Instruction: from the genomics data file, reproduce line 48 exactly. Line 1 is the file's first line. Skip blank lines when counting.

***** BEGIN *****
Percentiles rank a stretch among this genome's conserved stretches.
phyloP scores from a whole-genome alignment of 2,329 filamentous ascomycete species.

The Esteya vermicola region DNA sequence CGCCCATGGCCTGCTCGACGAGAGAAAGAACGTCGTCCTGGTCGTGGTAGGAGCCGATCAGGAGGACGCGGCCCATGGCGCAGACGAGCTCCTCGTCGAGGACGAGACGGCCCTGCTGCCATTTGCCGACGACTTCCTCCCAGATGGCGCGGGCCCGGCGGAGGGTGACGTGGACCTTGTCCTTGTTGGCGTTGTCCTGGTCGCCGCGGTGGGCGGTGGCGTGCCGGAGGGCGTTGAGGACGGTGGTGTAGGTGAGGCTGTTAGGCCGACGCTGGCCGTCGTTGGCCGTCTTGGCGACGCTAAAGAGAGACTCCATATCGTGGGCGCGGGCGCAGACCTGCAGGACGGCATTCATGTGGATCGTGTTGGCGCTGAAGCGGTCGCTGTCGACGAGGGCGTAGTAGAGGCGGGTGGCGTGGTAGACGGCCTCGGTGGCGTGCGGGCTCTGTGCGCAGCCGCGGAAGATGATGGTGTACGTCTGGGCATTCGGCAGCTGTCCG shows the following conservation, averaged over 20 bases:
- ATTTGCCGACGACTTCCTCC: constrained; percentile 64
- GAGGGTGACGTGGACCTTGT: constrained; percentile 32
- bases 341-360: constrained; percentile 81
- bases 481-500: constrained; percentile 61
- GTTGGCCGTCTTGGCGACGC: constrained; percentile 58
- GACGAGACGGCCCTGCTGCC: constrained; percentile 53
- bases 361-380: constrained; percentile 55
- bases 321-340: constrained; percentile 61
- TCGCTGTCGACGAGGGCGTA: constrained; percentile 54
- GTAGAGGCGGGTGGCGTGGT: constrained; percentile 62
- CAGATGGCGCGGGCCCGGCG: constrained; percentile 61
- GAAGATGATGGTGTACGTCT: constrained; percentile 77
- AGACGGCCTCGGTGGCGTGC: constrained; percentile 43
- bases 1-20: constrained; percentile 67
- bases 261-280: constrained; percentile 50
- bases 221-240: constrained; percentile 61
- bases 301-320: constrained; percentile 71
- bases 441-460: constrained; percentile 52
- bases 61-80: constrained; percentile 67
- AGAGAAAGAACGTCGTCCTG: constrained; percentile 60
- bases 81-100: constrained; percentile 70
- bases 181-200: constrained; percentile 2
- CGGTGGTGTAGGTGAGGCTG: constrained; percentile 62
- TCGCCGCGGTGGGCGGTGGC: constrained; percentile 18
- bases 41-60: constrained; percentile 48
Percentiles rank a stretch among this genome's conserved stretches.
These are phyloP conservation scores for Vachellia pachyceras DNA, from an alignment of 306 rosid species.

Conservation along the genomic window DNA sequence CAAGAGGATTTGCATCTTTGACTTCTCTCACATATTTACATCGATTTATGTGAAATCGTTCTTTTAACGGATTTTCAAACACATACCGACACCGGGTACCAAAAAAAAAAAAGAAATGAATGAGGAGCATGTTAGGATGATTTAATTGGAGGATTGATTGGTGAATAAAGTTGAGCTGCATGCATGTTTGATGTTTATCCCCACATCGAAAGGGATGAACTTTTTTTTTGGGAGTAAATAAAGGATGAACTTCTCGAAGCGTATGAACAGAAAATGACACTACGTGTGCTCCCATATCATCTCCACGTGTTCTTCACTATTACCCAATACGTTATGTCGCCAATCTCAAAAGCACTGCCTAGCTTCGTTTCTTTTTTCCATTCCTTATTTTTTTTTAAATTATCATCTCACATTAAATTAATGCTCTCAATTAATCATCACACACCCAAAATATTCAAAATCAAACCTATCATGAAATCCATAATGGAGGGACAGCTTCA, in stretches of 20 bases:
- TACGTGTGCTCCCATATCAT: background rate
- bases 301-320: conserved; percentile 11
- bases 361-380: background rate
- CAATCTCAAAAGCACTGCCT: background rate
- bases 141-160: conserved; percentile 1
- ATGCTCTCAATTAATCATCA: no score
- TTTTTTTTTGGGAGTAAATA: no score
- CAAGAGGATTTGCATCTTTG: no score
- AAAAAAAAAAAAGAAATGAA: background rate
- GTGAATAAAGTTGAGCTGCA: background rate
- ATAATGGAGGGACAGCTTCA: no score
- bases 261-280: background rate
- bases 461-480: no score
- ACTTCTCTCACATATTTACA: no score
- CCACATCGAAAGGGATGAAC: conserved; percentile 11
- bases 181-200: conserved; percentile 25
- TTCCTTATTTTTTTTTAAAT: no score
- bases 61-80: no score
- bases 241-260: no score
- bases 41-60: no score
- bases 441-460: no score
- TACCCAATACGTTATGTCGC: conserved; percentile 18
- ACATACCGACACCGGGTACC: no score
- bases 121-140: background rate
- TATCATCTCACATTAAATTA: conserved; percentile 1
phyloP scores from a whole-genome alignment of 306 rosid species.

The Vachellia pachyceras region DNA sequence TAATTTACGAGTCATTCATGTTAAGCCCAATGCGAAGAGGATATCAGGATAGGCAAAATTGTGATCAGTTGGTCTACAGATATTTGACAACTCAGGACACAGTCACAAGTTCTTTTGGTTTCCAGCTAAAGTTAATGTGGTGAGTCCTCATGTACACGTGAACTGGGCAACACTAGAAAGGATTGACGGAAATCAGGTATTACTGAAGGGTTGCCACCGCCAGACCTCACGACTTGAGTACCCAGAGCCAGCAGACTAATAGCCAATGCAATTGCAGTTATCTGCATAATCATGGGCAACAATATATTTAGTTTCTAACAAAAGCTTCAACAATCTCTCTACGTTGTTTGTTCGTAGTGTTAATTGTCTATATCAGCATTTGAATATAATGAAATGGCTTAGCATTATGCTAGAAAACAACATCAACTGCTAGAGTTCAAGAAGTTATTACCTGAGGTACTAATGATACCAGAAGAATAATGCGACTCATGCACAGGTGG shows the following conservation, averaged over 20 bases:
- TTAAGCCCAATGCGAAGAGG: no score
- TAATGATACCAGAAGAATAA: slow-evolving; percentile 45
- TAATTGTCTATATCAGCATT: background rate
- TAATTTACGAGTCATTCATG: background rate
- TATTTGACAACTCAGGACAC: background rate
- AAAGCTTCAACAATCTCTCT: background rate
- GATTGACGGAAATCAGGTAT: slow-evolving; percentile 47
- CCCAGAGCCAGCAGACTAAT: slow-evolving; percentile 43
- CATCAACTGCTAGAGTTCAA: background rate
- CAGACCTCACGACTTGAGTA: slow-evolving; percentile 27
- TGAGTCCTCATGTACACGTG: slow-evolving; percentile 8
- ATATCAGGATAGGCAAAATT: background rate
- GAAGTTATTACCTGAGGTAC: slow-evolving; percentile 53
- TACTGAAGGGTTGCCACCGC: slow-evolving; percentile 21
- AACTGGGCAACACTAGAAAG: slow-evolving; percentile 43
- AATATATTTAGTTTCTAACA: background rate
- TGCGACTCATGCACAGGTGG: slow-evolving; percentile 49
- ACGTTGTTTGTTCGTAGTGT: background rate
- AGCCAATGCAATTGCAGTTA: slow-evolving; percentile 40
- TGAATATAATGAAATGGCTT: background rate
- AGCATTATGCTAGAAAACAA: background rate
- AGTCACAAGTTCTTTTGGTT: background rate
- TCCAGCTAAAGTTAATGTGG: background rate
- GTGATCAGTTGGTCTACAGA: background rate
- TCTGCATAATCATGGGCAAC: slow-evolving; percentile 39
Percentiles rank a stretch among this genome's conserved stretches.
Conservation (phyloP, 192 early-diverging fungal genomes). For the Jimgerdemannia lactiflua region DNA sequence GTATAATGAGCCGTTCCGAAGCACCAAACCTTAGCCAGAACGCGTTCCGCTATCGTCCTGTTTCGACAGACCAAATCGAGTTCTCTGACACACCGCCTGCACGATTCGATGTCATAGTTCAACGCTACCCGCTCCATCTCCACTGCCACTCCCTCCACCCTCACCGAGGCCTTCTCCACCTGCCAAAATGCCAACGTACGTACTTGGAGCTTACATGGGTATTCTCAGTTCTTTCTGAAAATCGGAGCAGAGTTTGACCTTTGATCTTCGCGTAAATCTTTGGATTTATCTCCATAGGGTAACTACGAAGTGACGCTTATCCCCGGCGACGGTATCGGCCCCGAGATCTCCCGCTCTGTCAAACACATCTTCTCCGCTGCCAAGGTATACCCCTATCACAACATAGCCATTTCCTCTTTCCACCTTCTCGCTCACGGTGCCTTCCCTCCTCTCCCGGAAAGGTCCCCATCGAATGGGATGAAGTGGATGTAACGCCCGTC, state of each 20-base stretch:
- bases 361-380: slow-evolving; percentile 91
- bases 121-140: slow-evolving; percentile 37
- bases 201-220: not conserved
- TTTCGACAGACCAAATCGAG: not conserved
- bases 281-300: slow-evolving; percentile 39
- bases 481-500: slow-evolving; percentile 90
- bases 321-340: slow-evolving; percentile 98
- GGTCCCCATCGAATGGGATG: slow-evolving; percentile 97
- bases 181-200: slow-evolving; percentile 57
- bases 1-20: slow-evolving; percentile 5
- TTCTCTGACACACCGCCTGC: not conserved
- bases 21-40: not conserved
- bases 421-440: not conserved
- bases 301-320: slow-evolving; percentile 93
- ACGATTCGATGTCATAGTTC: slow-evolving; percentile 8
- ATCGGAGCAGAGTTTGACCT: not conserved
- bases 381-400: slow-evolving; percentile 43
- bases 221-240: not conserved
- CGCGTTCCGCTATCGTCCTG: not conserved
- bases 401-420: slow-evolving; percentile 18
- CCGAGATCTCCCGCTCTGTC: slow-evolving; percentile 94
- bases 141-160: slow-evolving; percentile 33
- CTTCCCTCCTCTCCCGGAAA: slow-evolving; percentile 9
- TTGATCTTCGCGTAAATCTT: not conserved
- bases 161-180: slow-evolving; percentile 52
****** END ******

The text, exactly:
- TTCCTTATTTTTTTTTAAAT: no score